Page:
Restaurants in Germany
At Germany restaurants that specialize in the local cuisine, you will enjoy a bounty of hearty fare. The style of food is very meat-centric and savory roasts, like the traditional and delicious sauerbraten, a Bavarian Pork roast and hearty stews, like the meat and veggie-filled pichelsteiner. Traditional restaurants in Germany pair these substantial mains with equally robust sides, like potatoes or spaetzle, an egg noodle common in the country’s cuisine.
The country’s huge variety — there are thousands! — of sausages (known as wursts) are available at street carts and casual restaurants in Germany. Make it a point to try the currywurst, a delicious dish of curry sauce, fries, and sausage that is the country’s most popular street food.
Additionally, thanks to the country’s rich and very long history of brewing, some of the best restaurants in Germany for tourists to enjoy a laid-back afternoon of traditional eating and drinking are the beer halls. Different regions have their own beer specialties you can sample, and communal tables give you a chance to meet local residents.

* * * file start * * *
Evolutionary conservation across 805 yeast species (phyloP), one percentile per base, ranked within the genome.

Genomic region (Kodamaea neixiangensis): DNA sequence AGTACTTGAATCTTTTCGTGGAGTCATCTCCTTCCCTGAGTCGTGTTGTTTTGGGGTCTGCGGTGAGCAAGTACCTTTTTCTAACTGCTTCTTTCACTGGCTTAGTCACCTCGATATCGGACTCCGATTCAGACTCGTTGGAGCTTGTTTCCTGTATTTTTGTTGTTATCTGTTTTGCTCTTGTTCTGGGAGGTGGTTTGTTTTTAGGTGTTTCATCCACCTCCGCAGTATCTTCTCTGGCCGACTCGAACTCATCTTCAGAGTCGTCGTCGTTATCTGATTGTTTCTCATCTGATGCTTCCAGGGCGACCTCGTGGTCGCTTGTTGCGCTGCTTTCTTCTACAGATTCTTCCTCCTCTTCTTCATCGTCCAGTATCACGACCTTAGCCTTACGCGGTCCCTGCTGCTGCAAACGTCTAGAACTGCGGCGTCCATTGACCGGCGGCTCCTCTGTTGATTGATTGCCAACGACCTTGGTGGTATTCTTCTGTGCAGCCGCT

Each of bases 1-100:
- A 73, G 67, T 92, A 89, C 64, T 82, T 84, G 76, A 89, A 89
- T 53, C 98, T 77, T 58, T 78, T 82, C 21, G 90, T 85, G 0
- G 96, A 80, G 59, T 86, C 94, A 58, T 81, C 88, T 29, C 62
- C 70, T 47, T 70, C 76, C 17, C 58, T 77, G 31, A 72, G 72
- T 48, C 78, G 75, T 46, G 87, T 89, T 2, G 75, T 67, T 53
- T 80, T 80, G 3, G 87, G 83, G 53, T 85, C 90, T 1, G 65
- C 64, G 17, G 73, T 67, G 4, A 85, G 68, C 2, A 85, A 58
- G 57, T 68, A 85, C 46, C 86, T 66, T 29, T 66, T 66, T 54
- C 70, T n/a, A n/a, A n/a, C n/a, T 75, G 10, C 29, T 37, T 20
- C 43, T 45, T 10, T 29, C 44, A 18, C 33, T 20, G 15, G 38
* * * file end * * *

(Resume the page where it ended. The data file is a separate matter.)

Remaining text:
Under a heavy timbered ceiling, tables of smartly dressed locals toast important occasions with rounds of schnapps and feast on crisp schnitzel smothered in creamed chanterelles. The sauerbraten—beef braised in vinegar, wine, and super-rich beef stock—can’t find anywhere else.
Bavaria is the heartland of simple, rib-sticking dishes heavy on the würstel, potatoes, and sauerkraut—accompanied, of course, by liter-size mugs of beer—and there's no better place to indulge in the cholesterol fest than alongside local residents in the mayor's basement.
Surprisingly good soups and sandwiches, prepared by lauded restaurant Zimmes & Zores.
Though nominally Turkish, the restaurant also smartly plays with the flavors of the Mediterranean. In other words, the greasy döner kebab that feeds Berlin’s workers and party people is blessedly absent from the menu.
A Bavarian restaurant with its own brewery and a huge indoor beer garden complete with slatted wooden chairs, Airbräu serves custom-made beer (try the Weissbier, a Bavarian favorite) at $3.30 for a healthy half-liter glass.
Restaurant Remake, located in the trendy Mitte district, showcases the globally-influenced, eclectic cuisine of chef Stephan Maron. At only 30, Maron has already honed his culinary skills in positions at such respectable places as the Grand Hyatt Berlin and Ma Tim Raue.
In the busy basement enoteca, decidedly less pricey and formal than the fine-dining room upstairs, dark walnut tables are full of hip young locals; it’s like being back in the 21st century.
This 200-year-old inn dishes out classic regional food, including stellar house-smoked salmon and eel.
Try duck breast, savory mushroom crêpes, and blood-sausage risotto.